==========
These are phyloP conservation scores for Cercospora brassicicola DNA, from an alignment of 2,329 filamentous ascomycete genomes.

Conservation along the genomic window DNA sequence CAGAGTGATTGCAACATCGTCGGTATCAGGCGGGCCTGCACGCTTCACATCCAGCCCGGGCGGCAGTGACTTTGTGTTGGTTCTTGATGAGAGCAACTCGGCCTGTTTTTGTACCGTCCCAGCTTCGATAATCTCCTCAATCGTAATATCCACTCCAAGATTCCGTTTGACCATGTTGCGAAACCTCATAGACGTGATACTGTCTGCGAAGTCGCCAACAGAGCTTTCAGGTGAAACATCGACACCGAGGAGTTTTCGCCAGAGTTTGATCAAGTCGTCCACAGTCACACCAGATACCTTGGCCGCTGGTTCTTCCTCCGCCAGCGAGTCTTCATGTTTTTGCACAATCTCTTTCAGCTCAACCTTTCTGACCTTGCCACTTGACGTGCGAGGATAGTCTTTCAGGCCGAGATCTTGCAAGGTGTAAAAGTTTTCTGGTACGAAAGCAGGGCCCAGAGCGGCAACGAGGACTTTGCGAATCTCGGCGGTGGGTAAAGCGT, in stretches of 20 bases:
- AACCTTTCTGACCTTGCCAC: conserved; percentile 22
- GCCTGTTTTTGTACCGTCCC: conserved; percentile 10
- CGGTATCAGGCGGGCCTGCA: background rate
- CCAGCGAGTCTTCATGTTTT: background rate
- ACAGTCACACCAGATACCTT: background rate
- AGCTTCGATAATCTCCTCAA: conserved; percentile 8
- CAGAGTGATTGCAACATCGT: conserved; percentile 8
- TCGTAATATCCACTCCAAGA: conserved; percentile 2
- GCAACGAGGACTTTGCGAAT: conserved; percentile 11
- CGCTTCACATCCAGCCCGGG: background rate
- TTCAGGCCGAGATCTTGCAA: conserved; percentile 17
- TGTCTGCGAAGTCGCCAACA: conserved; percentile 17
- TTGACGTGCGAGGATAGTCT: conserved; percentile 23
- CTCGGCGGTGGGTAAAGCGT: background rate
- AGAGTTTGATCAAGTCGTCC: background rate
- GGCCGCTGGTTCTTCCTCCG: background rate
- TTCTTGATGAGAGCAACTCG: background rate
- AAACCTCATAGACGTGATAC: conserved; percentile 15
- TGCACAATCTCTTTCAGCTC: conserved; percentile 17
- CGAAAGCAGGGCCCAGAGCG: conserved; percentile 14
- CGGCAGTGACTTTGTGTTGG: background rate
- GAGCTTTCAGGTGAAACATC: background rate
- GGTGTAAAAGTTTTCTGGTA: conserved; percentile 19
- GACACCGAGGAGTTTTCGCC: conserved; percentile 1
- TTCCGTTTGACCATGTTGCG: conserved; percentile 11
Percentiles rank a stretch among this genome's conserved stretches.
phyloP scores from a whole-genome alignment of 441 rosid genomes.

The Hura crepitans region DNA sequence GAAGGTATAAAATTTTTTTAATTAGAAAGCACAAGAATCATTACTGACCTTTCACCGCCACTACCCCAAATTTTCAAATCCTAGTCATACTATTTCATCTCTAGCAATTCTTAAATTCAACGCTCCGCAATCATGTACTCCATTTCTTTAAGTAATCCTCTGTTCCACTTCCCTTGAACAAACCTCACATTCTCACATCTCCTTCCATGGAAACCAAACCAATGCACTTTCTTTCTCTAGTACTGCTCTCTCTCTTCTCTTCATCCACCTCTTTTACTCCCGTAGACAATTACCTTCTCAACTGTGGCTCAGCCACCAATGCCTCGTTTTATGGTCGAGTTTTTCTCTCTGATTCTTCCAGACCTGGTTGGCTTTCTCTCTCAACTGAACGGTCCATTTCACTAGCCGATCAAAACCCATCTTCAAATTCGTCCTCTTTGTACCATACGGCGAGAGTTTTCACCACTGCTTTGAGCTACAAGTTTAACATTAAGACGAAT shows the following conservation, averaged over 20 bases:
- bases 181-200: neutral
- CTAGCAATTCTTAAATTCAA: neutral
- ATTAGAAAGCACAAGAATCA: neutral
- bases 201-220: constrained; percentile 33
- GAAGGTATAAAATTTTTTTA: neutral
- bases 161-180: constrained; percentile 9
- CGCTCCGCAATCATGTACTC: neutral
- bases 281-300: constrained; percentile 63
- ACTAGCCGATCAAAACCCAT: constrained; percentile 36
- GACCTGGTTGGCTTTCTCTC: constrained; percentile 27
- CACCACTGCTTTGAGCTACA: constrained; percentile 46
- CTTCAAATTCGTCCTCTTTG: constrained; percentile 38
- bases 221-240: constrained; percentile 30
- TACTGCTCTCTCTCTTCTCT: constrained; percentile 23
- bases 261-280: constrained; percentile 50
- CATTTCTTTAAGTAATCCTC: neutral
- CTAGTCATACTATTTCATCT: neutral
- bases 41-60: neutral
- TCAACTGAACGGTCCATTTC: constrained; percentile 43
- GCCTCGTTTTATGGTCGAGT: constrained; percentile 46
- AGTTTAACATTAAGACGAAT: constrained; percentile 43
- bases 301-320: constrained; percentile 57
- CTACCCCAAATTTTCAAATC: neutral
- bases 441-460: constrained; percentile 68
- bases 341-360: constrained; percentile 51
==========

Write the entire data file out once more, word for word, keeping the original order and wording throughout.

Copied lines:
These are phyloP conservation scores for Cercospora brassicicola DNA, from an alignment of 2,329 filamentous ascomycete genomes.

Conservation along the genomic window DNA sequence CAGAGTGATTGCAACATCGTCGGTATCAGGCGGGCCTGCACGCTTCACATCCAGCCCGGGCGGCAGTGACTTTGTGTTGGTTCTTGATGAGAGCAACTCGGCCTGTTTTTGTACCGTCCCAGCTTCGATAATCTCCTCAATCGTAATATCCACTCCAAGATTCCGTTTGACCATGTTGCGAAACCTCATAGACGTGATACTGTCTGCGAAGTCGCCAACAGAGCTTTCAGGTGAAACATCGACACCGAGGAGTTTTCGCCAGAGTTTGATCAAGTCGTCCACAGTCACACCAGATACCTTGGCCGCTGGTTCTTCCTCCGCCAGCGAGTCTTCATGTTTTTGCACAATCTCTTTCAGCTCAACCTTTCTGACCTTGCCACTTGACGTGCGAGGATAGTCTTTCAGGCCGAGATCTTGCAAGGTGTAAAAGTTTTCTGGTACGAAAGCAGGGCCCAGAGCGGCAACGAGGACTTTGCGAATCTCGGCGGTGGGTAAAGCGT, in stretches of 20 bases:
- AACCTTTCTGACCTTGCCAC: conserved; percentile 22
- GCCTGTTTTTGTACCGTCCC: conserved; percentile 10
- CGGTATCAGGCGGGCCTGCA: background rate
- CCAGCGAGTCTTCATGTTTT: background rate
- ACAGTCACACCAGATACCTT: background rate
- AGCTTCGATAATCTCCTCAA: conserved; percentile 8
- CAGAGTGATTGCAACATCGT: conserved; percentile 8
- TCGTAATATCCACTCCAAGA: conserved; percentile 2
- GCAACGAGGACTTTGCGAAT: conserved; percentile 11
- CGCTTCACATCCAGCCCGGG: background rate
- TTCAGGCCGAGATCTTGCAA: conserved; percentile 17
- TGTCTGCGAAGTCGCCAACA: conserved; percentile 17
- TTGACGTGCGAGGATAGTCT: conserved; percentile 23
- CTCGGCGGTGGGTAAAGCGT: background rate
- AGAGTTTGATCAAGTCGTCC: background rate
- GGCCGCTGGTTCTTCCTCCG: background rate
- TTCTTGATGAGAGCAACTCG: background rate
- AAACCTCATAGACGTGATAC: conserved; percentile 15
- TGCACAATCTCTTTCAGCTC: conserved; percentile 17
- CGAAAGCAGGGCCCAGAGCG: conserved; percentile 14
- CGGCAGTGACTTTGTGTTGG: background rate
- GAGCTTTCAGGTGAAACATC: background rate
- GGTGTAAAAGTTTTCTGGTA: conserved; percentile 19
- GACACCGAGGAGTTTTCGCC: conserved; percentile 1
- TTCCGTTTGACCATGTTGCG: conserved; percentile 11
Percentiles rank a stretch among this genome's conserved stretches.
phyloP scores from a whole-genome alignment of 441 rosid genomes.

The Hura crepitans region DNA sequence GAAGGTATAAAATTTTTTTAATTAGAAAGCACAAGAATCATTACTGACCTTTCACCGCCACTACCCCAAATTTTCAAATCCTAGTCATACTATTTCATCTCTAGCAATTCTTAAATTCAACGCTCCGCAATCATGTACTCCATTTCTTTAAGTAATCCTCTGTTCCACTTCCCTTGAACAAACCTCACATTCTCACATCTCCTTCCATGGAAACCAAACCAATGCACTTTCTTTCTCTAGTACTGCTCTCTCTCTTCTCTTCATCCACCTCTTTTACTCCCGTAGACAATTACCTTCTCAACTGTGGCTCAGCCACCAATGCCTCGTTTTATGGTCGAGTTTTTCTCTCTGATTCTTCCAGACCTGGTTGGCTTTCTCTCTCAACTGAACGGTCCATTTCACTAGCCGATCAAAACCCATCTTCAAATTCGTCCTCTTTGTACCATACGGCGAGAGTTTTCACCACTGCTTTGAGCTACAAGTTTAACATTAAGACGAAT shows the following conservation, averaged over 20 bases:
- bases 181-200: neutral
- CTAGCAATTCTTAAATTCAA: neutral
- ATTAGAAAGCACAAGAATCA: neutral
- bases 201-220: constrained; percentile 33
- GAAGGTATAAAATTTTTTTA: neutral
- bases 161-180: constrained; percentile 9
- CGCTCCGCAATCATGTACTC: neutral
- bases 281-300: constrained; percentile 63
- ACTAGCCGATCAAAACCCAT: constrained; percentile 36
- GACCTGGTTGGCTTTCTCTC: constrained; percentile 27
- CACCACTGCTTTGAGCTACA: constrained; percentile 46
- CTTCAAATTCGTCCTCTTTG: constrained; percentile 38
- bases 221-240: constrained; percentile 30
- TACTGCTCTCTCTCTTCTCT: constrained; percentile 23
- bases 261-280: constrained; percentile 50
- CATTTCTTTAAGTAATCCTC: neutral
- CTAGTCATACTATTTCATCT: neutral
- bases 41-60: neutral
- TCAACTGAACGGTCCATTTC: constrained; percentile 43
- GCCTCGTTTTATGGTCGAGT: constrained; percentile 46
- AGTTTAACATTAAGACGAAT: constrained; percentile 43
- bases 301-320: constrained; percentile 57
- CTACCCCAAATTTTCAAATC: neutral
- bases 441-460: constrained; percentile 68
- bases 341-360: constrained; percentile 51